But when you feel confident in the path you are taking and what you are doing to help your child, these comments aren’t quite as impactful, because you know you are taking the best steps to help your personal child.

    So this is when it can be very helpful to join a program or reach out for more personal help to your doctor, or a feeding professional like a OT, speech therapist, or dietician. You can feel more confident about the pathway you’re taking because you’re working with someone who knows how to respond to children who are struggling to eat.

  3. That leads me to point #3. Most of these well-meaning friends and family who offer unsolicited advice have never had or worked with a child with feeding challenges. So it’s really easy to judge someone’s parenting from the outside, when you yourself have never been through it. It’s kind of like how you never thought you would be the parent who “lets your child eat junk food, or have screen time", but then when you’re a parent yourself you understand why people choose to do those things.

    They haven't been in your shoes. They’ve never encountered what you’re going through. And if you know me well, and you’ve been in the "DrSam" community for a while, you know that I don’t believe that feeding challenges are merely caused by parenting choices. USUALLY there is something else going on inside your child’s body that is causing eating to be challenging for them.

    So when they give you advice about how they raised their children, it’s not really apples to apples. It’s more like apples to strawberries - it’s totally different. The methods that worked for them likely aren’t going to work the same way for you. And that’s ok. They’re coming from a different place, with different experiences.

  4. You need to know your boundaries. Before you can respond, you need to sit down and really think. What are my boundaries? Do I want to talk to family members about this for support? Do I not want my child’s eating to be mentioned to me at all? When you're wishing washy about your boundaries it leads to confusion, and often more fighting. So you need to be clear on what your boundaries are, so you can draw set this boundary with your family.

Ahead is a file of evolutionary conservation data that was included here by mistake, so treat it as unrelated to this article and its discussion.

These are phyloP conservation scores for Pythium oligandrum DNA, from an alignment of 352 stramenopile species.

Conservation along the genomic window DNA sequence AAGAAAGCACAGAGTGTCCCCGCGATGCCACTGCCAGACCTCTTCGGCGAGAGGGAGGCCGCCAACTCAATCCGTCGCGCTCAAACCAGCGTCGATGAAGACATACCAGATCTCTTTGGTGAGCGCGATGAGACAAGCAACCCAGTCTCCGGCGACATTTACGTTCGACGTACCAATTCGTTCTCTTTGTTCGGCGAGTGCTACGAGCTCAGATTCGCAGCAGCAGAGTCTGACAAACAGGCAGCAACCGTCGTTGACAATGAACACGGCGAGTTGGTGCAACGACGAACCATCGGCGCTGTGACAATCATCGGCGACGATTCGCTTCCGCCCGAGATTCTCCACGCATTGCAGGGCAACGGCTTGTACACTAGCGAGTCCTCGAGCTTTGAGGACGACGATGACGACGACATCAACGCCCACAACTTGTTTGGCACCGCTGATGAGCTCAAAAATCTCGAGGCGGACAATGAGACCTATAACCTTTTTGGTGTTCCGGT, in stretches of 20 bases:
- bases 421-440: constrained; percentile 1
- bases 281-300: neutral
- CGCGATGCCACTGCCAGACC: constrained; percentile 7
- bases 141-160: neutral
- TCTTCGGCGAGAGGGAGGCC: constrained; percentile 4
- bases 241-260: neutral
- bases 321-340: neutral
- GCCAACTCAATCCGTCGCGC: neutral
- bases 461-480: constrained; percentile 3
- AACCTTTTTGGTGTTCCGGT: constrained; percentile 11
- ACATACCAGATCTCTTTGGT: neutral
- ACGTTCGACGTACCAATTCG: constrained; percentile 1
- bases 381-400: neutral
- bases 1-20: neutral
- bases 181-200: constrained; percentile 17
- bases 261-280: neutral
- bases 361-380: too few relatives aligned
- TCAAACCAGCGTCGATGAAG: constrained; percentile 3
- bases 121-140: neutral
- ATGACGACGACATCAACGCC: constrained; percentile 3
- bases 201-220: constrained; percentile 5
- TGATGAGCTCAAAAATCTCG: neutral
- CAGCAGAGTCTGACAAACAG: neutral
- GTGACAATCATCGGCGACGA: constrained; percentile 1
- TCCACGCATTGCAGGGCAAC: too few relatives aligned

Sidenote: I know the boundary talk can be really challenging. J.R. and I recently had to draw some boundaries with family - that honestly we should have done WAY earlier, but we were scared to because we didn’t want to ruin the relationship. But what surprised us was that when we set our boundaries with them, and consistently kept to it, our relationship with them got better - because we were way less annoyed with them, and the triggering situation for us, no longer came up. Did it happen overnight no? Was it easy no? Did they get upset? A little, but J.R. and I approached it as a team and it helped us improve our relationship with them overall.


Alrighty…now HOW can you respond in these situations? How can you say this in a firm, but gentle way?! Well, let’s break this down into an actual situation.

  • You’re at a family barbecue at your sister-in-law’s house, and your mother in-law comes over to talk to your child. She tells your son or daughter that “they need to eat their vegetables”, and tries to put a couple on your child’s plate. When they react and say “I DON'T WANT THAT” she responds with - "OH YOU’RE SO PICKY. If it was my house I would…"